September 3, 2008

Mills-Peninsula Doctor Named an Emergency Medicine “Hero”

By Kyveli Diener

For even the bravest patients, a visit to the emergency room is a worrisome experience, especially when weighing the trustworthiness of your doctor.

But patients who visit Mills and Peninsula hospitals in San Mateo and Burlingame can breathe a sigh of relief in the hands of a proclaimed "hero."

Dr. Michael Bresler, director of emergency medicine for Mills- Peninsula Health Services, was named a "Hero of Emergency Medicine" by the American College of Emergency Physicians last week. Bresler is one of several physicians across the country to receive the honor, which is part of the college's 40th anniversary celebration.

Bresler said he is honored to receive the title, which he calls the "most uniquely named honor" he's ever received. He laughed and said, "I don't know if I'm a hero, but I'll accept it."

Years ago, the Washington, D.C., native took a cross-country road trip to California in a "packed" Volkswagen to attend Stanford University medical school.

"I took one look at the Bay Area and never left," Bresler said.

Bresler has been with Mills-Peninsula for 34 years, and has also been a clinical professor in the division of emergency medicine at Stanford since 1978. In addition to teaching and treating patients, the doctor has also been active legislatively, including multiple accomplishments that ensure indigent patients receive the best treatment available. But out of all these fields of work, Bresler said that patient care is his top priority.

"Of all things I do, clinical care comes first," he said, adding that teaching is also highly rewarding. "It's tremendously satisfying to see kids who didn't know anything about medicine who are now renowned physicians."

Bresler said emergency medicine is a good fit for him because it offers a variety of exciting cases, and he can see the results of his care quickly.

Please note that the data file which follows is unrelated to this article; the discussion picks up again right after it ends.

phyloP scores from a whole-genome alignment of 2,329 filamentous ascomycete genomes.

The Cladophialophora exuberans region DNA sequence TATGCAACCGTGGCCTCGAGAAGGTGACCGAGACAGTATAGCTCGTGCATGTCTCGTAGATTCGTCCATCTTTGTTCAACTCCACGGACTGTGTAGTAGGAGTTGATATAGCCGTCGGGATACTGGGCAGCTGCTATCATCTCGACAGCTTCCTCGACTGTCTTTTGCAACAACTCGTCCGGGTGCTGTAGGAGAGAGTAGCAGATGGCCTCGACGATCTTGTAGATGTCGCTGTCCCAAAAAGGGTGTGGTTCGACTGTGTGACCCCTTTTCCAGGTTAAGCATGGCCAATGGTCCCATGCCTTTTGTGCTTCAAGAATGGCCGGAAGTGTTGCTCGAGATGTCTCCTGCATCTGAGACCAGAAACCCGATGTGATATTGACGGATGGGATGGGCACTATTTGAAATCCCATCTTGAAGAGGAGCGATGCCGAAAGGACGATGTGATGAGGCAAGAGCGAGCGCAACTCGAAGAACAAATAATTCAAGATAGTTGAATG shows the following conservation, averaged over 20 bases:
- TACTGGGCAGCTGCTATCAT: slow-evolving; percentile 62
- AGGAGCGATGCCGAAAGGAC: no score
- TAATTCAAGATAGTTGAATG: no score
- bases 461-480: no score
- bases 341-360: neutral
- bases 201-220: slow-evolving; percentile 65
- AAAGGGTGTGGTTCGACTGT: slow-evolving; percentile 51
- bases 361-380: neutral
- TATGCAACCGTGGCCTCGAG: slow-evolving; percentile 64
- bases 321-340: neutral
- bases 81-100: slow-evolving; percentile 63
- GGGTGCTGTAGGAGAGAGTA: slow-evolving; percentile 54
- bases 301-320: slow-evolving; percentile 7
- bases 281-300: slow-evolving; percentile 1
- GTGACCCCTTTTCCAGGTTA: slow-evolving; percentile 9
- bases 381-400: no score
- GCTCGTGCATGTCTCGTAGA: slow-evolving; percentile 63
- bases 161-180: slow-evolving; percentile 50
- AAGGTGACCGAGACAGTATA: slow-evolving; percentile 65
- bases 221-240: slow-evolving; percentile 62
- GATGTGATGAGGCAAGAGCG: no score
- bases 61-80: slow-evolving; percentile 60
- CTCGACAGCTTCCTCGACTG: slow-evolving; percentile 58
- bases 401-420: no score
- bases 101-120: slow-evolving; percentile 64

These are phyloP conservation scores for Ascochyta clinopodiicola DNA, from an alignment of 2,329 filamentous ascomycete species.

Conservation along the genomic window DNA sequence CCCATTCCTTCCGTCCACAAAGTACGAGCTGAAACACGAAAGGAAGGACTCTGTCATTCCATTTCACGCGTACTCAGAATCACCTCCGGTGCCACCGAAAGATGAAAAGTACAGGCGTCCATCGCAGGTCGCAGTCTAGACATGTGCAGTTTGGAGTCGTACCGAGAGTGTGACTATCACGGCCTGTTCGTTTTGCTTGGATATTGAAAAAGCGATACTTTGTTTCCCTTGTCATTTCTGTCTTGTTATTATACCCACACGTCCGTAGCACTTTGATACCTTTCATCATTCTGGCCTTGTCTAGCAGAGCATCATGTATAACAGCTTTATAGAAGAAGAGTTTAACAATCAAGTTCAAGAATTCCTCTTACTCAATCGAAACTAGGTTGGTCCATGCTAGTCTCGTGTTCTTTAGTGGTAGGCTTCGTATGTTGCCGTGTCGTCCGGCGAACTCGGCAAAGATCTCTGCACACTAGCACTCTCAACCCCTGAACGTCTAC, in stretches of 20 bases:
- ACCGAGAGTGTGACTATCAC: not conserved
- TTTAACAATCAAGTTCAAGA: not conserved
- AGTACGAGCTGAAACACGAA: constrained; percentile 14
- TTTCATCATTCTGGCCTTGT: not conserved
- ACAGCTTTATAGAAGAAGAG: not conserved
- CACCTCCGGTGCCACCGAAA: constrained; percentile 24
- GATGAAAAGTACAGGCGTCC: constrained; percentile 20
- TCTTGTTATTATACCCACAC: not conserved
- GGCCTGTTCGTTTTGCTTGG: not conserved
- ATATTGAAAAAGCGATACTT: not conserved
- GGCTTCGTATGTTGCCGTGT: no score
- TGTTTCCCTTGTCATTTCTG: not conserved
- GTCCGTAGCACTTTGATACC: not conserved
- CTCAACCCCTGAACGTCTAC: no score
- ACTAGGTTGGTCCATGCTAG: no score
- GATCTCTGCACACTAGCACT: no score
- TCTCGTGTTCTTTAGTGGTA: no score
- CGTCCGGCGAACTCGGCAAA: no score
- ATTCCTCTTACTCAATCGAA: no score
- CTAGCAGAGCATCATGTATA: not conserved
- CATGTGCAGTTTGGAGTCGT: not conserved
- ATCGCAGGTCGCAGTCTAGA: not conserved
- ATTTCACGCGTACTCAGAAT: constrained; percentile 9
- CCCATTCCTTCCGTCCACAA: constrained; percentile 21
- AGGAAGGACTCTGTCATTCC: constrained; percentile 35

"In emergency medicine, people come in dying and most of the time we can reverse that process within an hour or two. It's a very emotionally rewarding specialty," he said. "Even a little kid with a laceration that's frightened, if you can make it reassuring or less painful for the child, that can have a lifelong effect. Even in minor cases like that you can do a lot of good."

Bresler also likes that his time as an emergency physician is scheduled, giving him the free time that allowed him to attend the little league games of his sons, Adam, 17, and Ben, 19, when they were young. He is also able to pursue his musical passion as a kettle drum player in the Peninsula Symphony and San Francisco's Bohemian Club Band.

Dr. Linda Lawrence, the president of college of American College of Emergency Physicians, said that Bresler, who in 1994 received the college's highest honor, the John Wiegenstein Leadership Award, has "been one of our superstars."

"Mike has just an amazing ability to look at issues from the patient perspective and advocate how we can change our health care system," she said. "He's such an effective spokesperson and strategic thinker that he's been able to be very influential in his advocacy efforts. He's somebody that's been a role model for us and a trailblazer."

Bresler and the other physicians who received the title will be recognized at the college's annual meeting in October.

Originally published by Kyveli Diener, San Mateo County Times.

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